12/23/2010 3:55PM

Tender loving care keeps Santa Anita's turf course in tip-top shape

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For those who like their racing wrapped in Biblical parables, consider the main track at Santa Anita the prodigal son, now returned after three years off somewhere having a great time at the family’s expense. He’s back, in all his sandy glory, and all is forgiven. For now.

But what of the good son who never strayed? The son who toiled without particular gratitude in the fields while his brother sent X-rated postcards from Amsterdam? When the prodigal son returned, their father slew the fatted calf and threw a party. The good son was rightfully ticked.

“Lo, these many years do I serve thee, neither transgressed I at any time thy commandment,” the good son told King James, who put it in his version of Holy Writ, “and yet thou never gavest me a kid, that I might make merry with my friends.”

Translation: For him you serve up veal piccata; I’m not even worth a little goat meat.

There is a turf course out there at Santa Anita – that emerald ribbon running inside the dirt and tailing on up the hill – a turf course that held its head high through three seasons of synthetic tumult, along with two presentations of the Breeders’ Cup that gave rise, without complaint or qualification, to the reputations of horses such as Conduit, Goldikova, California Flag, Forever Together, and Midday.

Having absorbed 13 1/2 inches of rain in the week leading up to opening day, the grass was understandably deep and vividly green when the weekend arrived. Jason Spetnagel, who oversees both the turf course and the racetrack grounds, was busy holding his breath, hoping for a few days of sun and even a little wind to at least arrest the saturation.

“Right now it’s pretty soft,” Spetnagel said Thursday morning. “The good thing about this course is that it does seem to drain very well.

In the winter, grass horses at Santa Anita race on a sandy growing element containing 12 percent silt and clay, and a cushion of dormant Bermuda, topped off by a four-inch growth of overseeded perennial rye. The soil is bolstered by plastic turf grids that give the root system extra purchase.

“Every year they come out with a stronger, more disease resistant rye,” Spetnagel said. “But the rye is more for color and cover. Even dormant, it’s the Bermuda under there that we rely on for the cushion.”

Spetnagel and his crew will spend the coming months dodging raindrops and monitoring the course closely. Grass, once established, needs to be watched like a hawk.

“When the course stays wet for a prolonged period of time, a number of problems can come up,” Spetnagel said. “Everything from being too soft to run on, to there being optimum conditions for disease. We always worry about some sort of fungus that starts eating away at the grass, and that affects the strength of the course. When we know we’re getting heavy rains we’re out there with fungicides trying to prevent those diseases.”

Do not think for a minute the Santa Anita grass course has enjoyed an uninterrupted glide through history. It was originally installed in time for the 1954 season. By the mid-1980s, the clay in the soil had come to dominate the sandy loam and the ground became so hard that no amount of aeration could loosen its grip. Commencing in 1983 and continuing over the next dozen years, management tried a number of solutions, spending every bit as much on a series of grass courses that they did on the synthetic ordeal of the past four years.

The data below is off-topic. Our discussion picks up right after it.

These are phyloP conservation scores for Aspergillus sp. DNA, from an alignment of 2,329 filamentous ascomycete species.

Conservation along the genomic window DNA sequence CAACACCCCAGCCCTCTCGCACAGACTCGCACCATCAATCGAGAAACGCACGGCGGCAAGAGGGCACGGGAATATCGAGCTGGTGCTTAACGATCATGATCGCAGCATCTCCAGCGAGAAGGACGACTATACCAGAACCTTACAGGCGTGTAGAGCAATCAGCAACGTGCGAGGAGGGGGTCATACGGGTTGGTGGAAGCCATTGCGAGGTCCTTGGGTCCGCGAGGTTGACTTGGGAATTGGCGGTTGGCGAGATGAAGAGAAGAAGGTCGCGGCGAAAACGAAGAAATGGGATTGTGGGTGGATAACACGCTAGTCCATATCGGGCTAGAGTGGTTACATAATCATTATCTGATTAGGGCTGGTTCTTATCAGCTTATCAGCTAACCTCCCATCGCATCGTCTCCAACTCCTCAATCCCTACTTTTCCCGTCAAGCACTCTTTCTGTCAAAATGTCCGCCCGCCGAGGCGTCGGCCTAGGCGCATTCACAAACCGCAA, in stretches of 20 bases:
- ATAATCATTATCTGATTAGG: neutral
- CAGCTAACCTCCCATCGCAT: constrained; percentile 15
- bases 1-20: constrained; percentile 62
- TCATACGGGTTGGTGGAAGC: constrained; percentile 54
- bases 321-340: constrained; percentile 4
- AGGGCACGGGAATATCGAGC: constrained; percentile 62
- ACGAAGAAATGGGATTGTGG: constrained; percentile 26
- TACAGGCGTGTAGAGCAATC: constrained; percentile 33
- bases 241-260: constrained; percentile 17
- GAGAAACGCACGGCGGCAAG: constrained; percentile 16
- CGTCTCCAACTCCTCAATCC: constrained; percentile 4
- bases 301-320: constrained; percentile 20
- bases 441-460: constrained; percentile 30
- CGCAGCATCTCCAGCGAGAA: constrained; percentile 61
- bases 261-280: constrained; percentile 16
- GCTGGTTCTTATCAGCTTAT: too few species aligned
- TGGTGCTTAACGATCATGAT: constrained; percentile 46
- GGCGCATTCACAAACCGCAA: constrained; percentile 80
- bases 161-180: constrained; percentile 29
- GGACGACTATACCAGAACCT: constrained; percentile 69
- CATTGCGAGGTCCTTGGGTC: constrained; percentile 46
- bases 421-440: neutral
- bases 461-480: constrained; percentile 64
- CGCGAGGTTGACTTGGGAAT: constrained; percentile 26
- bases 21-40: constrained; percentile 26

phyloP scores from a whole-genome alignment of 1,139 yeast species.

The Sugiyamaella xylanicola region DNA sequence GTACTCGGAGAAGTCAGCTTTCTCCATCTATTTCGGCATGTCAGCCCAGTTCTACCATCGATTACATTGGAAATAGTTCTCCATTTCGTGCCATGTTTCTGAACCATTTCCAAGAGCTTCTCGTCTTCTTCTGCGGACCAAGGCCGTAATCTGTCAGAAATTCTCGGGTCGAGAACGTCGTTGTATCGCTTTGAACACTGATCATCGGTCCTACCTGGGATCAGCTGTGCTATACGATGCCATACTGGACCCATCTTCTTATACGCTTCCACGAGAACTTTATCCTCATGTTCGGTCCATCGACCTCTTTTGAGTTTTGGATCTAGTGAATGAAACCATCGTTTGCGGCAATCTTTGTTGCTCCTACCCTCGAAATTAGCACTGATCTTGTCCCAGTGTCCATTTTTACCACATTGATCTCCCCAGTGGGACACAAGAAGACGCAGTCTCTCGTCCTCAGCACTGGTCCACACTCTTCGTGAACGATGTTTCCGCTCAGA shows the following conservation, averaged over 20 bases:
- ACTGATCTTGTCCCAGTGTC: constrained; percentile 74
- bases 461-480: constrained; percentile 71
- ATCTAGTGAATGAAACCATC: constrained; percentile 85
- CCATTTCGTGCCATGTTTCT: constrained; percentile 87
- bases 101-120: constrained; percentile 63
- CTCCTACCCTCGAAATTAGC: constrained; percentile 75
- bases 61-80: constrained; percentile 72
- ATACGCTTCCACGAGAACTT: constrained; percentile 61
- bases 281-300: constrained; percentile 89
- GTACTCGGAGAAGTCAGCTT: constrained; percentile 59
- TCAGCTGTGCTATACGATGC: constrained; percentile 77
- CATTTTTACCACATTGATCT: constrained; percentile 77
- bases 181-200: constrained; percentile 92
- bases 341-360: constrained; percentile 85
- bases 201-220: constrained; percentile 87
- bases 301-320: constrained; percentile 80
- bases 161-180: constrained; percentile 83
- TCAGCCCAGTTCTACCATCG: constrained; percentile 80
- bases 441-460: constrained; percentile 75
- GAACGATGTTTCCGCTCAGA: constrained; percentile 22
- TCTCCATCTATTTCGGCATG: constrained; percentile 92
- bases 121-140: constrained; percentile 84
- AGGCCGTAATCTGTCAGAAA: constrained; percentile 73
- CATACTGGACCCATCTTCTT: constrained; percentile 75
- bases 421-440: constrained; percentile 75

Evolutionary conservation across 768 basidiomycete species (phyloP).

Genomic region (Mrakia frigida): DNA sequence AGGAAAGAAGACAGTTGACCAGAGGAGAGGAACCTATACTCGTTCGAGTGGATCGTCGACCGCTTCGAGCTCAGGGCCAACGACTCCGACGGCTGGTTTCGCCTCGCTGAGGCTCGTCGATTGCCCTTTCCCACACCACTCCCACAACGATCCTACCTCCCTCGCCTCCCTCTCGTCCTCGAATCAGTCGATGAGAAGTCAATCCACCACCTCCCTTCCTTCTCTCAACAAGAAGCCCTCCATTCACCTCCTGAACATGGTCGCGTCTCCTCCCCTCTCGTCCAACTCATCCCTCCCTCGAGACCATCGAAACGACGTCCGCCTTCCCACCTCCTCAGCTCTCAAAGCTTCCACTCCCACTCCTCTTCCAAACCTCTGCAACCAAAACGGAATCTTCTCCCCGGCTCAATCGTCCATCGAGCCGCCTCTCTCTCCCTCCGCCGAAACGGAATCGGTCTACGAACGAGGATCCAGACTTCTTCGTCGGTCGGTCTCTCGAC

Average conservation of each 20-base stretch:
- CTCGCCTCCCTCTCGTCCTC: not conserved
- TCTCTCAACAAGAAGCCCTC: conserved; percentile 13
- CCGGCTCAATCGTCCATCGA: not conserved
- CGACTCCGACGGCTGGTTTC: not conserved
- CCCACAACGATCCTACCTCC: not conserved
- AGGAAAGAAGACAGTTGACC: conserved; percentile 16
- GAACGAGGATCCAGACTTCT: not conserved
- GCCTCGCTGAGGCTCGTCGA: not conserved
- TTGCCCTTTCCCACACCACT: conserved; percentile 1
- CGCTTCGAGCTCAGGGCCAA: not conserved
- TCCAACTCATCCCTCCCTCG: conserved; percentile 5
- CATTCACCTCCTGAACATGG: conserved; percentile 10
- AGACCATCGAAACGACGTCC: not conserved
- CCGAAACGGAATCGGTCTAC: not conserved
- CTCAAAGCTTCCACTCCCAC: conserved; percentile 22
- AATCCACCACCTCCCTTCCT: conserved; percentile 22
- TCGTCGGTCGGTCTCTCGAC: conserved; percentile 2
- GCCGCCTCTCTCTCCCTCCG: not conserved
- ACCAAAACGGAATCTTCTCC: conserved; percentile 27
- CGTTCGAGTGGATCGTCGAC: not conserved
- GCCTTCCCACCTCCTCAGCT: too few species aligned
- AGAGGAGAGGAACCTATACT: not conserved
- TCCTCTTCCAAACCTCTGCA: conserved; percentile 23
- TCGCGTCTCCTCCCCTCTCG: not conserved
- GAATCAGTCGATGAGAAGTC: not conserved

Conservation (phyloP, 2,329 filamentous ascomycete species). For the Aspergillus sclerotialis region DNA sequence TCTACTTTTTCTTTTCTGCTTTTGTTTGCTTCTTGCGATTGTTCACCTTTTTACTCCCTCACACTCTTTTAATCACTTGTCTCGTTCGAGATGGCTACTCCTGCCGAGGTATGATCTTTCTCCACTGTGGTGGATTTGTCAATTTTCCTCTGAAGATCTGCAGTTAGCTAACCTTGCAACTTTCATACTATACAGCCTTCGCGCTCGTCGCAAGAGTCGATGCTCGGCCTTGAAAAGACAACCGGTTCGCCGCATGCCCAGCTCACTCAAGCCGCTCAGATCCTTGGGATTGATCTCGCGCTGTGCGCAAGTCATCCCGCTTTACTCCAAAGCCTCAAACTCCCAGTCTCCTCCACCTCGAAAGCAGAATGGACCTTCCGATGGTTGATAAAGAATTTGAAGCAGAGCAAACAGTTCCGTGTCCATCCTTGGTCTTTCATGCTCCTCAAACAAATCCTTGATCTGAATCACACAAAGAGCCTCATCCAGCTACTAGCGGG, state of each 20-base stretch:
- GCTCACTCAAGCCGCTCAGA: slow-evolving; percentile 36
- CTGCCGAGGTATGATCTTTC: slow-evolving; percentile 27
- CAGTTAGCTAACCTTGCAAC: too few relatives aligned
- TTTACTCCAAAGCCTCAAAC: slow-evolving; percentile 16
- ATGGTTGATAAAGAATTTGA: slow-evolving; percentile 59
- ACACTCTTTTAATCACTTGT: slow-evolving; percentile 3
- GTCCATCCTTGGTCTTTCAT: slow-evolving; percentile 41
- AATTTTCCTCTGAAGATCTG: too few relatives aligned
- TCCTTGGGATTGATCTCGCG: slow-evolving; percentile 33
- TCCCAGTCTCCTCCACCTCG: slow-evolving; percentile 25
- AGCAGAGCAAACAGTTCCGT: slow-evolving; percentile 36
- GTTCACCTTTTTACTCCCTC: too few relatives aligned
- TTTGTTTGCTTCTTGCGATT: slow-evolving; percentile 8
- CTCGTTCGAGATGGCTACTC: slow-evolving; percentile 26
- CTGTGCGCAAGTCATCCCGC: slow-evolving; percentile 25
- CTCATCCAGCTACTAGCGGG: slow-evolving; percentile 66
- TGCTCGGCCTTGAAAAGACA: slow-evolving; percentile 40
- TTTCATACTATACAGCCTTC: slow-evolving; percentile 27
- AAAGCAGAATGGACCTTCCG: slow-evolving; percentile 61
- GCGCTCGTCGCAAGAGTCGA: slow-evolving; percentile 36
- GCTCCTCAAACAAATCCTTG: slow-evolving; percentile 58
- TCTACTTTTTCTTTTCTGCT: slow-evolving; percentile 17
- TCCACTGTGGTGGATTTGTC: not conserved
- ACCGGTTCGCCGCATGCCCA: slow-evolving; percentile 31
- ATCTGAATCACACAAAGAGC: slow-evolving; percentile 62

They finally got it right, and under the guidance of course superintendant Leif Dickinson and now Spetnagel the Santa Anita grass has enjoyed an excellent reputation. On Monday, the first step in Santa Anita’s graduated program of grass racing for all-comers begins with the $150,000 San Gabriel Stakes at 1 1/8 miles. The race carries Grade 2 status, which means it must be doing something right, mixing and matching established runners with late-inning 3-year-olds confronting their elders for the first time.

As of midweek, Art Sherman had his Hollywood Derby winner Haimish Hy under consideration for the San Gabriel. It was the second Hollywood Derby winner with which Sherman has been associated, having worked for Rex Ellsworth and galloped Swaps, who won the race in 1955 when it was called the Westerner.

“Everybody needs to be around a horse like that at least once in their life, just to find out how fast they can be,” Sherman said.

Whether or not he runs Haimish Hy on Monday depends on things like the weather, the competition, and which side of the bed Sherman gets up on when the day comes he must decide. As a 25 percent owner as well as trainer, he gets to have those conversations with himself.

“I was looking here at the Santa Anita stakes schedule, and there’s an awful lot of grass races to choose from,” Sherman said. “Then there’s those races for 4-year-olds on the main track. His grass races have been awesome, but he’s run good on dirt, too. I mean synthetics. But it’s dirt now, right? He’s never run on dirt, so we’d have to find out, wouldn’t we?”

Hamlet’s got nothing on a horse trainer.

“I’m just kind of sitting here hoping he has a good Santa Anita meet,“ Sherman said with a laugh. “It’s fun to be in this position.“